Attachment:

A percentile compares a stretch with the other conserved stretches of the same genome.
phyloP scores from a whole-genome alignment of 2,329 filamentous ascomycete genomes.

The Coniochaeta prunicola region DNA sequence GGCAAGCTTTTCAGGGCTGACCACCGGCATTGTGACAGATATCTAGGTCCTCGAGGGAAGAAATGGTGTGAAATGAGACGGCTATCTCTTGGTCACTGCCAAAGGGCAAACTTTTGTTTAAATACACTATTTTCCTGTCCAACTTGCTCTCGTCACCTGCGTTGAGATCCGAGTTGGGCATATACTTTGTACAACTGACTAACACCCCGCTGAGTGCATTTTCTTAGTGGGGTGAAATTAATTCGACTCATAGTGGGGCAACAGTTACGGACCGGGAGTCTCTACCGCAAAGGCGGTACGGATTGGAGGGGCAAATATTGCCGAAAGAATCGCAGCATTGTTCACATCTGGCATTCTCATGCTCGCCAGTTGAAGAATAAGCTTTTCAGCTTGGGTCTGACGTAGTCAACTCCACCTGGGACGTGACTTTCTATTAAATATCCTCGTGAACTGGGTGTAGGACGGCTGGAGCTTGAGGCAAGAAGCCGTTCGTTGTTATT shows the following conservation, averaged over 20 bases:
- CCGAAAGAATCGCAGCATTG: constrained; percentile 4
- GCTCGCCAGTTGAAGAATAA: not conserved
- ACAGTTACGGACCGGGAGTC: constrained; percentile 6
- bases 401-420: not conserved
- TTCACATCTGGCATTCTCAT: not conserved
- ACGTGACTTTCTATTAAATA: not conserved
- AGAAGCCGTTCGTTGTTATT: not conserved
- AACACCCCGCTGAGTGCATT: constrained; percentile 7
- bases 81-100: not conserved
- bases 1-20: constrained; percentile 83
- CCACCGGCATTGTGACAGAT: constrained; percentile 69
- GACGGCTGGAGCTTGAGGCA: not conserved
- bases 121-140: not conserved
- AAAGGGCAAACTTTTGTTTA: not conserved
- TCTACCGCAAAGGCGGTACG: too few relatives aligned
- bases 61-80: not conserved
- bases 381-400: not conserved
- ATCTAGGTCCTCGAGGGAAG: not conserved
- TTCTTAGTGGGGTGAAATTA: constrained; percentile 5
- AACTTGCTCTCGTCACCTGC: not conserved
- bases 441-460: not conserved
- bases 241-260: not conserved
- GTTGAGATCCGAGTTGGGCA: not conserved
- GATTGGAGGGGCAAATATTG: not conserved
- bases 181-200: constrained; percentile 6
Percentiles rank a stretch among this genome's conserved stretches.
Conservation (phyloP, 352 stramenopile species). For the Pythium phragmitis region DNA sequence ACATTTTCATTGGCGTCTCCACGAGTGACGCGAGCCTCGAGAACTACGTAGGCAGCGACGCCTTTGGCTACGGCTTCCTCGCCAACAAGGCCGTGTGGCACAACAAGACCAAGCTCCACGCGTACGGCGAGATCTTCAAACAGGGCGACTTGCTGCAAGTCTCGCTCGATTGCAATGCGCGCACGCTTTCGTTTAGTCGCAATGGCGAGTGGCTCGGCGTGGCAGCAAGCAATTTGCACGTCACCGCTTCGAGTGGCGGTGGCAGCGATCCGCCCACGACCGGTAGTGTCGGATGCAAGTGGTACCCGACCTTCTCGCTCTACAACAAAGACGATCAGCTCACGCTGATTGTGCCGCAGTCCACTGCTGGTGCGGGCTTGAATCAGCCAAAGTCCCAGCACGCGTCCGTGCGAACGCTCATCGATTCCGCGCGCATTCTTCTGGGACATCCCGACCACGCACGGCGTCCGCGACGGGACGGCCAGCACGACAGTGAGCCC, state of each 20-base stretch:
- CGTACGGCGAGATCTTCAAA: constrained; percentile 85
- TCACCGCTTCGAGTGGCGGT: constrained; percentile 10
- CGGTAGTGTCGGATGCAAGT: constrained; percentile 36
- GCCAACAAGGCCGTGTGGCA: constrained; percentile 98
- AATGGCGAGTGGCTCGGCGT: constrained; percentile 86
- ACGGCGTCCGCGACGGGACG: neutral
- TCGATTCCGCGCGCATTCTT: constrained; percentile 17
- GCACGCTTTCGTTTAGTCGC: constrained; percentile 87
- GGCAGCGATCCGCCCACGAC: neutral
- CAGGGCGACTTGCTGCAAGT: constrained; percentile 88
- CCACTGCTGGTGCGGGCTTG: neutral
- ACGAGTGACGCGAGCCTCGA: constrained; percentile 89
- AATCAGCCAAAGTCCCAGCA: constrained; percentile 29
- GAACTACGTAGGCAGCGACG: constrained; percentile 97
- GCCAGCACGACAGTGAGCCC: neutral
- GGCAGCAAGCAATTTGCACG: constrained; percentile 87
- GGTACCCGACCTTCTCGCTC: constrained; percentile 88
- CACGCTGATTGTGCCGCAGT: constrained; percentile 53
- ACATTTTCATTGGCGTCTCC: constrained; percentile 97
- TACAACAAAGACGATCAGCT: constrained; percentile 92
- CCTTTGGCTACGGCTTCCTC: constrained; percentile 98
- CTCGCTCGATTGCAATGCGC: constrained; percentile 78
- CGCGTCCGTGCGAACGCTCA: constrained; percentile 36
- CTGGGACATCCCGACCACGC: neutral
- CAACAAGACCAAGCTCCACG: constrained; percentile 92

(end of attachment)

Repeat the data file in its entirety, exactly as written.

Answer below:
A percentile compares a stretch with the other conserved stretches of the same genome.
phyloP scores from a whole-genome alignment of 2,329 filamentous ascomycete genomes.

The Coniochaeta prunicola region DNA sequence GGCAAGCTTTTCAGGGCTGACCACCGGCATTGTGACAGATATCTAGGTCCTCGAGGGAAGAAATGGTGTGAAATGAGACGGCTATCTCTTGGTCACTGCCAAAGGGCAAACTTTTGTTTAAATACACTATTTTCCTGTCCAACTTGCTCTCGTCACCTGCGTTGAGATCCGAGTTGGGCATATACTTTGTACAACTGACTAACACCCCGCTGAGTGCATTTTCTTAGTGGGGTGAAATTAATTCGACTCATAGTGGGGCAACAGTTACGGACCGGGAGTCTCTACCGCAAAGGCGGTACGGATTGGAGGGGCAAATATTGCCGAAAGAATCGCAGCATTGTTCACATCTGGCATTCTCATGCTCGCCAGTTGAAGAATAAGCTTTTCAGCTTGGGTCTGACGTAGTCAACTCCACCTGGGACGTGACTTTCTATTAAATATCCTCGTGAACTGGGTGTAGGACGGCTGGAGCTTGAGGCAAGAAGCCGTTCGTTGTTATT shows the following conservation, averaged over 20 bases:
- CCGAAAGAATCGCAGCATTG: constrained; percentile 4
- GCTCGCCAGTTGAAGAATAA: not conserved
- ACAGTTACGGACCGGGAGTC: constrained; percentile 6
- bases 401-420: not conserved
- TTCACATCTGGCATTCTCAT: not conserved
- ACGTGACTTTCTATTAAATA: not conserved
- AGAAGCCGTTCGTTGTTATT: not conserved
- AACACCCCGCTGAGTGCATT: constrained; percentile 7
- bases 81-100: not conserved
- bases 1-20: constrained; percentile 83
- CCACCGGCATTGTGACAGAT: constrained; percentile 69
- GACGGCTGGAGCTTGAGGCA: not conserved
- bases 121-140: not conserved
- AAAGGGCAAACTTTTGTTTA: not conserved
- TCTACCGCAAAGGCGGTACG: too few relatives aligned
- bases 61-80: not conserved
- bases 381-400: not conserved
- ATCTAGGTCCTCGAGGGAAG: not conserved
- TTCTTAGTGGGGTGAAATTA: constrained; percentile 5
- AACTTGCTCTCGTCACCTGC: not conserved
- bases 441-460: not conserved
- bases 241-260: not conserved
- GTTGAGATCCGAGTTGGGCA: not conserved
- GATTGGAGGGGCAAATATTG: not conserved
- bases 181-200: constrained; percentile 6
Percentiles rank a stretch among this genome's conserved stretches.
Conservation (phyloP, 352 stramenopile species). For the Pythium phragmitis region DNA sequence ACATTTTCATTGGCGTCTCCACGAGTGACGCGAGCCTCGAGAACTACGTAGGCAGCGACGCCTTTGGCTACGGCTTCCTCGCCAACAAGGCCGTGTGGCACAACAAGACCAAGCTCCACGCGTACGGCGAGATCTTCAAACAGGGCGACTTGCTGCAAGTCTCGCTCGATTGCAATGCGCGCACGCTTTCGTTTAGTCGCAATGGCGAGTGGCTCGGCGTGGCAGCAAGCAATTTGCACGTCACCGCTTCGAGTGGCGGTGGCAGCGATCCGCCCACGACCGGTAGTGTCGGATGCAAGTGGTACCCGACCTTCTCGCTCTACAACAAAGACGATCAGCTCACGCTGATTGTGCCGCAGTCCACTGCTGGTGCGGGCTTGAATCAGCCAAAGTCCCAGCACGCGTCCGTGCGAACGCTCATCGATTCCGCGCGCATTCTTCTGGGACATCCCGACCACGCACGGCGTCCGCGACGGGACGGCCAGCACGACAGTGAGCCC, state of each 20-base stretch:
- CGTACGGCGAGATCTTCAAA: constrained; percentile 85
- TCACCGCTTCGAGTGGCGGT: constrained; percentile 10
- CGGTAGTGTCGGATGCAAGT: constrained; percentile 36
- GCCAACAAGGCCGTGTGGCA: constrained; percentile 98
- AATGGCGAGTGGCTCGGCGT: constrained; percentile 86
- ACGGCGTCCGCGACGGGACG: neutral
- TCGATTCCGCGCGCATTCTT: constrained; percentile 17
- GCACGCTTTCGTTTAGTCGC: constrained; percentile 87
- GGCAGCGATCCGCCCACGAC: neutral
- CAGGGCGACTTGCTGCAAGT: constrained; percentile 88
- CCACTGCTGGTGCGGGCTTG: neutral
- ACGAGTGACGCGAGCCTCGA: constrained; percentile 89
- AATCAGCCAAAGTCCCAGCA: constrained; percentile 29
- GAACTACGTAGGCAGCGACG: constrained; percentile 97
- GCCAGCACGACAGTGAGCCC: neutral
- GGCAGCAAGCAATTTGCACG: constrained; percentile 87
- GGTACCCGACCTTCTCGCTC: constrained; percentile 88
- CACGCTGATTGTGCCGCAGT: constrained; percentile 53
- ACATTTTCATTGGCGTCTCC: constrained; percentile 97
- TACAACAAAGACGATCAGCT: constrained; percentile 92
- CCTTTGGCTACGGCTTCCTC: constrained; percentile 98
- CTCGCTCGATTGCAATGCGC: constrained; percentile 78
- CGCGTCCGTGCGAACGCTCA: constrained; percentile 36
- CTGGGACATCCCGACCACGC: neutral
- CAACAAGACCAAGCTCCACG: constrained; percentile 92